Habitat for Humanity in Whatcom County

Habitat for Humanity in Whatcom County

Steve Abell: volunteer champion

Volunteers are the center of the Habitat Mission. Everything we do, every step we take toward ending the housing crisis in Whatcom County, from running our Store in the heart of Bellingham to running our affiliate office inside the Store, and especially on our job sites where we’re building homes every week of the year, it’s our volunteers who are the heart and soul of our work. One by one, they carry the Habitat passion into the world. They make our work possible. Every day they enrich our community through their selfless dedication to others.

Every volunteer, like Steve Abell, who’s been making a valuable contribution to Habitat for more than six years, also brings a personal story, merging it with a river of generosity and the heartfelt connections made with every partner family who joins our program. All these lives are changed forever through the sharing of one goal: creating decent, safe, affordable housing for the working families in Whatcom County.

You’ll probably recognize Steve. Every week, you’ll find Steve at the front desk, volunteering his time, ideas, phone skills, and good cheer in the offices of Habitat for Humanity in Whatcom County. His is a neighbor’s story of sharing.

Originally from New Rochelle, New York, in Westchester County, a suburb of New York City, it was Steve’s interest in chemical engineering that took him all over the world. “I graduated from Clarkson College, now Clarkson University, in upstate New York in 1967 with a degree in chemical engineering,” Steve told us in a recent conversation. “Then I went to graduate school at the University of Illinois, also in chemical engineering. I finished my master’s degree and got drafted into the army.”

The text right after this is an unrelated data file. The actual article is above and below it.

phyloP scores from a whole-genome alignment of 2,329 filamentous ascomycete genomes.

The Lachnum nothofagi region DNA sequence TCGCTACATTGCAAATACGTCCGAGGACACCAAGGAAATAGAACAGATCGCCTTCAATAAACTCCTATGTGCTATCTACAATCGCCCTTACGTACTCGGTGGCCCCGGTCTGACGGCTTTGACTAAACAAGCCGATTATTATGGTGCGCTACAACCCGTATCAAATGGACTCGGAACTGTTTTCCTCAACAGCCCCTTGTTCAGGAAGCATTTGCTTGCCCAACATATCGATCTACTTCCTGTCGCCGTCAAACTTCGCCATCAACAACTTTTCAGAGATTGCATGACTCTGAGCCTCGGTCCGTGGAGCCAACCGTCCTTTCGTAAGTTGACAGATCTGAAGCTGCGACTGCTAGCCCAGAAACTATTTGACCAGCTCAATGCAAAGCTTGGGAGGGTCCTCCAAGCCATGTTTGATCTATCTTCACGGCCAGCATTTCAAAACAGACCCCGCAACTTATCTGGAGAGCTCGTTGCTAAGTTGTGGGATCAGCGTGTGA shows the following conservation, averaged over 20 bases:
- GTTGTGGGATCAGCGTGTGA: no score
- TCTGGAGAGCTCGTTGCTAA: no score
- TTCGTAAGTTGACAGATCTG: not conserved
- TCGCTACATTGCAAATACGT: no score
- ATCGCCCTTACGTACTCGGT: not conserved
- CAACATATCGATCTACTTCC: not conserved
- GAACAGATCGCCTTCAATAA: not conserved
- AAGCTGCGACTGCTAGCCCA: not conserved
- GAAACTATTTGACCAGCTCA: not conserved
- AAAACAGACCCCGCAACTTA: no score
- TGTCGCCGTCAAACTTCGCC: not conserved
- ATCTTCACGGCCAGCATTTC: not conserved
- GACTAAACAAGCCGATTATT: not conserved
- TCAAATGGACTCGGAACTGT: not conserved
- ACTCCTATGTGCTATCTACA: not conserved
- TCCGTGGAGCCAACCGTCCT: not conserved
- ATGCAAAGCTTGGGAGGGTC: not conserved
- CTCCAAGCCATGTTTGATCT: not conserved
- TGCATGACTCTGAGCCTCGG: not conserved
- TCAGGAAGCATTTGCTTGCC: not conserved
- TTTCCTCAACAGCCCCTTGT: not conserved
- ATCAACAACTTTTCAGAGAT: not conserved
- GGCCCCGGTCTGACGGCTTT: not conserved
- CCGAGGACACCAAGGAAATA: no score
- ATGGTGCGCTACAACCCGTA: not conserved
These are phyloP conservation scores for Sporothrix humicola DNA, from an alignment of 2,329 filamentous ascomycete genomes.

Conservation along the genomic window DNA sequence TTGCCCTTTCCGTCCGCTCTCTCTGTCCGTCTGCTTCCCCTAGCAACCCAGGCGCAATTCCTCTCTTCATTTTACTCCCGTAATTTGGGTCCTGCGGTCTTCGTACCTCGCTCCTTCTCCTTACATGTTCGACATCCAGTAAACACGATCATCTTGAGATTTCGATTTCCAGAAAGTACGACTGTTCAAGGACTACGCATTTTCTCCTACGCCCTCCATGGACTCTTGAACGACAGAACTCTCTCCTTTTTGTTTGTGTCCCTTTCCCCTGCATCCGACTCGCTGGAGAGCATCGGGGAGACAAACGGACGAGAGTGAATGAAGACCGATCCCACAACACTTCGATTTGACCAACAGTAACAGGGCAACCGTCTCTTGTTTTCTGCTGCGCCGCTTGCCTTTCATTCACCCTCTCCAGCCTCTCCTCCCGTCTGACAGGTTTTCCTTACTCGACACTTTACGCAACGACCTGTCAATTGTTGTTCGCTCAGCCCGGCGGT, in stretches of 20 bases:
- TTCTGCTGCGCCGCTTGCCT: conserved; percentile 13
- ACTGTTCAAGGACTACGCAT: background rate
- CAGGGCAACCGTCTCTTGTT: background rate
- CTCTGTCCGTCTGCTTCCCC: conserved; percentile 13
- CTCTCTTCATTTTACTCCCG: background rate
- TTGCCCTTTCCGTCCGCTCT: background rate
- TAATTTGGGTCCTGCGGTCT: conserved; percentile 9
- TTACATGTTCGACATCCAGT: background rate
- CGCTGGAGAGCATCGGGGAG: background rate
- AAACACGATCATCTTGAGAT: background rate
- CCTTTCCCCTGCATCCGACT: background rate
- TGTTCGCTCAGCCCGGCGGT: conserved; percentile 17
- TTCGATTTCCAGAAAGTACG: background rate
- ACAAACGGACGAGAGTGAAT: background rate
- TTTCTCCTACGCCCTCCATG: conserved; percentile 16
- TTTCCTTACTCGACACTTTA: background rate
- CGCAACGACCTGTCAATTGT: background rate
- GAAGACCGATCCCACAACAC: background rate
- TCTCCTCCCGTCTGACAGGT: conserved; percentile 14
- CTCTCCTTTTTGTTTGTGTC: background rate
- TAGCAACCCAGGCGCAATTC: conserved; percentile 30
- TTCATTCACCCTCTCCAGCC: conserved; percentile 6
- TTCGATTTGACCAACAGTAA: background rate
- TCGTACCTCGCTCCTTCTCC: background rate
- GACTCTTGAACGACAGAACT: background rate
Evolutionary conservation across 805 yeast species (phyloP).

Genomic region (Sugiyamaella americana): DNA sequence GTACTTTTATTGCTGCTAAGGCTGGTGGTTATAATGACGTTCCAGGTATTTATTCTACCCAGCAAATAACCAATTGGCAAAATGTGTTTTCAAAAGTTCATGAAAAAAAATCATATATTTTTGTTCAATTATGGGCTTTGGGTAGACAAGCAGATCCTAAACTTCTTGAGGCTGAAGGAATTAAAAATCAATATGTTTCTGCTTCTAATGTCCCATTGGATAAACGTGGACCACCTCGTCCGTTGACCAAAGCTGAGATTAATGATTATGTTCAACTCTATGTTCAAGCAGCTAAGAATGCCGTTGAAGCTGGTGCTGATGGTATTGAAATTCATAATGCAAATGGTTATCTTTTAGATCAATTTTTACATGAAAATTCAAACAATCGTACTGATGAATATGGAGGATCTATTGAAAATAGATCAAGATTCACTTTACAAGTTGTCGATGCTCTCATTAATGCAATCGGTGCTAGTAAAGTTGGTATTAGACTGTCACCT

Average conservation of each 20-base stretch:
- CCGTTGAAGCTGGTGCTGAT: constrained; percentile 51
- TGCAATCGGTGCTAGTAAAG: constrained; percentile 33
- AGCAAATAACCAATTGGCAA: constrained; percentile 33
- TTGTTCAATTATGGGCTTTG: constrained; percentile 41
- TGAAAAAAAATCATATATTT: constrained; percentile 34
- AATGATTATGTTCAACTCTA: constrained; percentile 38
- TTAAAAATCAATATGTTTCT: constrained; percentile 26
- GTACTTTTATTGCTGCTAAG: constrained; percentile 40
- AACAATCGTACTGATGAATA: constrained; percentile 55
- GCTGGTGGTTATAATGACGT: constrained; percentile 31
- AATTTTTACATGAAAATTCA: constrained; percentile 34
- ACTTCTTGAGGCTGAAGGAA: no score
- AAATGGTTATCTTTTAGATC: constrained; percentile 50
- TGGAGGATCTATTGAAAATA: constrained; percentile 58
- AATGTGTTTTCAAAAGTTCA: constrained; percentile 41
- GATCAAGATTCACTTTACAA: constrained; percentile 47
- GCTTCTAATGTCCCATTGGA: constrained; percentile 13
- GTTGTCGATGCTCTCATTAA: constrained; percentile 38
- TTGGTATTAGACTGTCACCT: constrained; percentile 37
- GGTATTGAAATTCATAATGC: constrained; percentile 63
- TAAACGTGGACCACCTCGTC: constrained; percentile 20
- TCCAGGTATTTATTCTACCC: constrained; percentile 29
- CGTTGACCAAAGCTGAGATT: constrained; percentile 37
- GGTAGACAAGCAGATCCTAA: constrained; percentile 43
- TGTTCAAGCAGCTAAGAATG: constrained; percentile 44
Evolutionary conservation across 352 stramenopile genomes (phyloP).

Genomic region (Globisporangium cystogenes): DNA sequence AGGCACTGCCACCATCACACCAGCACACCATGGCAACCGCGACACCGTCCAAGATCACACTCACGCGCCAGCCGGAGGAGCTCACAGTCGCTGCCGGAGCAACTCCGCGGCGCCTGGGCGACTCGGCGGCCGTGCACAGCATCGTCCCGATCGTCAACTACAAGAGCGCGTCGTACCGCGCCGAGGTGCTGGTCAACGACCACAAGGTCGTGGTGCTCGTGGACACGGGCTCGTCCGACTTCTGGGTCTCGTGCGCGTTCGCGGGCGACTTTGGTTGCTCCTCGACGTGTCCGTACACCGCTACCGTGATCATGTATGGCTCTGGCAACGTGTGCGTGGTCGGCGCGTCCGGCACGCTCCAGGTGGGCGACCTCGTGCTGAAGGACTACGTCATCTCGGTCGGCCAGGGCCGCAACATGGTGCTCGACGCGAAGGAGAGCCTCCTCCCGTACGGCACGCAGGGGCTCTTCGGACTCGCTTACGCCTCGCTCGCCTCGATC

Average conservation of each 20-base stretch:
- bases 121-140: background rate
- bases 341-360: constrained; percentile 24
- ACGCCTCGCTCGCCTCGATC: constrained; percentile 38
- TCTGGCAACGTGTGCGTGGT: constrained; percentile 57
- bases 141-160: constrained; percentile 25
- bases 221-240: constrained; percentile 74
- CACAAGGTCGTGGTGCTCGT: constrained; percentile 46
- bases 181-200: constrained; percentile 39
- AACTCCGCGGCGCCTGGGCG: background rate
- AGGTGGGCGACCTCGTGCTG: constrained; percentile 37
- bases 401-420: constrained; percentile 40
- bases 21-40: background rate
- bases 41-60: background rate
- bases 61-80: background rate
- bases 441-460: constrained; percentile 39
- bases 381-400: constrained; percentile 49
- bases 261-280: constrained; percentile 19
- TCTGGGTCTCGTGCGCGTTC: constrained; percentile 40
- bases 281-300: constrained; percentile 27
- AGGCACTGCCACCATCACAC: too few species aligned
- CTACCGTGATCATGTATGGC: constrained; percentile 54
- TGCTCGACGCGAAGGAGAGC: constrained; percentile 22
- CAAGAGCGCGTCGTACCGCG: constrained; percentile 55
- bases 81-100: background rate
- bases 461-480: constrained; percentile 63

Steve served in the army for two years, from 1969 to 1971. Then he finished his Ph.D. in chemical engineering in 1974. “I went to work for Monsanto in St. Louis, Missouri,” he added. “I worked there for about 13 years. Then I went to a small corn-processing company in Cedar Rapids, Iowa. I was hired as Vice President of Research and Development. I worked there for 22 years, until I retired in 2008.”

So how did Steve come to call Bellingham home? “I enjoyed coming out here because I liked the area. I liked the climate and the scenery. So when it came time to retire, it seemed like a good place to go. And I had another friend who retired out here. He kind of recruited me to come out here [laughs]. And it’s worked out really well. I think it was a good choice for me.

“My brother and his wife used to go off for a couple of weeks every year to build homes for Habitat,” Steve said, as he explained how he came to choose Habitat as the place to dedicate so much of his time. “He always talked very favorably about his Habitat experience. He said it was one of the best experiences he and his wife had ever had. So, I got interested.

“I think the Habitat Mission is a very noble one,” says Steve. “I think it’s something the country needs. I wish more people were doing it. In Bellingham right now there’s a great deal of concern about housing in general, affordable housing and low-income housing. I think it’s a wonderful thing that Habitat does.

“I feel good about volunteering at Habitat,” he added. “I like making a contribution to people who wouldn’t find the resources to get housing on their own. If you like doing things for other people, if it makes you feel good, like I do, this is a great place to be.”

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